Interview conducted February 28 2009
Interview published March 03 2009
I was about to catch up with the
guys in Stomwarrior directly after their gig at House Of Metal in Umeå,
Sweden. Some misunderstandings caused it to be delayed for a bit over
half an hour, but when we finally were ushered to their dressing room,
Alex and Falko
were calmly waiting and I got a nice chat with them about what is happening
with Stormwarrior at the moment and their future plans and releases.
Tommy: Greetings, guys. I first want to
say thanks for a great gig. Yenz, you have been here at the House Of Metal
before, right? With Savage Circus?
- Lars: Yes, I have played here earlier together
with Jens Carlsson, one of the organizers of this festival. I believe
it was two years ago, and it was with the band Savage Circus. I think
that was the first year of House Of Metal, in 2007.
Tommy: Heading Northe has now been out for a little over one year.
Recently, I personally crowned it album of the year for 2008. It was really
that good, and I still think it is. What do you think about the album
yourselves now after a year, when you look back and listen to it?
Lars: It's still the best we have made so far.
Of course, I always know what things could have been made better,
but still a great album. (Yenz): I'm
totally proud of it. What is it, one year ago since we released it?
It was my first with the band, and I was also proud of the fact that
I got so much space as I did as a bass player and also as a backing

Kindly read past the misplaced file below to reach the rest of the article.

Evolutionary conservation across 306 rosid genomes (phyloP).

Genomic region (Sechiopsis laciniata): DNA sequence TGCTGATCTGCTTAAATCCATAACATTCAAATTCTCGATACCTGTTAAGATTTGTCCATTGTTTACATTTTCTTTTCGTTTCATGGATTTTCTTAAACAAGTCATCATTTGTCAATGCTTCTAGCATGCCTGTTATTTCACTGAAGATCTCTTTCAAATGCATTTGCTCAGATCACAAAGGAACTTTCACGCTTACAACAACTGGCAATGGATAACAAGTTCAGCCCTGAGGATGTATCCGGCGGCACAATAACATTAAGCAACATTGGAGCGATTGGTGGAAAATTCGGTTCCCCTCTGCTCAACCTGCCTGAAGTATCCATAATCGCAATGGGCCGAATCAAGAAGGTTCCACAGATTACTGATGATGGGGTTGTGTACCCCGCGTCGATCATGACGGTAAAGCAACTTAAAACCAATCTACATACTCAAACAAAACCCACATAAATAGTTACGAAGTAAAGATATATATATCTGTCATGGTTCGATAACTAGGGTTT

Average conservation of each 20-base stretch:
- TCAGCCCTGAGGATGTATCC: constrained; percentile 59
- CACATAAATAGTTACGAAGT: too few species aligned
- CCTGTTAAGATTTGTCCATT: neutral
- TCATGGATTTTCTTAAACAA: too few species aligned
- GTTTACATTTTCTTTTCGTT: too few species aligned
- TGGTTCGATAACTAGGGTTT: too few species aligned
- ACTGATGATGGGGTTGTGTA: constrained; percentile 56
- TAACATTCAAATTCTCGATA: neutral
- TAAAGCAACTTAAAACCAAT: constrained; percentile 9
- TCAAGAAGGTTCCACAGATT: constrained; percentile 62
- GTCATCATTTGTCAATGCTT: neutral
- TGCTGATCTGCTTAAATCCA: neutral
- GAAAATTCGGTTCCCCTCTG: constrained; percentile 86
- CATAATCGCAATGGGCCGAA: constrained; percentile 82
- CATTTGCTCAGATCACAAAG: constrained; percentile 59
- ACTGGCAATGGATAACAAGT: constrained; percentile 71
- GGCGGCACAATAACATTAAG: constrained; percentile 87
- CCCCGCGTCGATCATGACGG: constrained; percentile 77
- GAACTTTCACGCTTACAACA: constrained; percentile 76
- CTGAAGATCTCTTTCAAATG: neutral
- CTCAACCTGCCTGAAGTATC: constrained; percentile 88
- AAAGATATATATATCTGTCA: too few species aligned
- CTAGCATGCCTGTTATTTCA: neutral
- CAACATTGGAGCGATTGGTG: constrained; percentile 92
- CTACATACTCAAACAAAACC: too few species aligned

vocalist. It's very rare in a life as long as mine (laughs) that you
get the feeling that you can really express yourself on an album.
The guys really gave me room for that. I'm very proud.
Tommy: You have not been touring a lot in
promotion for the album. I assume it's not because you don't want to,
but it has mostly to do with finances and money, unfortunately. How hard
is it for a band of your size to be able to perform a full, let's say,
European tour? Would it be possible for you?
Lars: No, not yet. I don't know why, but we
have had some offers, and we still get offers also for some tours
like for example with Iced Earth and Saxon for February and March.
But we will be in the studio then, and the offer came in a bit too
late. If we would have got it a little earlier then we could have
Tommy: This would have been a good package
Tommy: You have been performing with Kai
Hansen a lot lately, bringing him on stage for the last 5-6 songs. I have
noticed myself that the intensity and response from the audience increases
quite a bit at the point, understandably. How does that feel for you in
the band when that happens? The fact that he gets so much more attention
than you, who are the main act.
Lars: Well, on stage we really don't see it
or feel that way, that everybody goes "Ohhh, Kai
We really don't perceive it that way. The times we do have him along
on the stage it's like we are playing two different acts as two different
bands, and he is just a member of the second band for that half hour
or so. (Yenz): This is a thing most noticeable
when we are playing new territories. When we play in Germany it's
does not really have a big effect anymore. And yeah, people cheer
and go a little bit extra crazy when this happens, but - we are just
enjoying it! It's a lot of fun playing those songs.
Tommy: I assume you were well aware of it
when you started doing it, and that you were counting on that kind of
- Lars: Yes, of course. It all started a while
ago with some of the Sweden Rock festival guys, with one of the metal
boat tours. They had the idea to do something special. Then we got the
same offer for the Manowar festival, Earthshaker, and that was a real
blast. But that was never recorded, so we decided to do it again on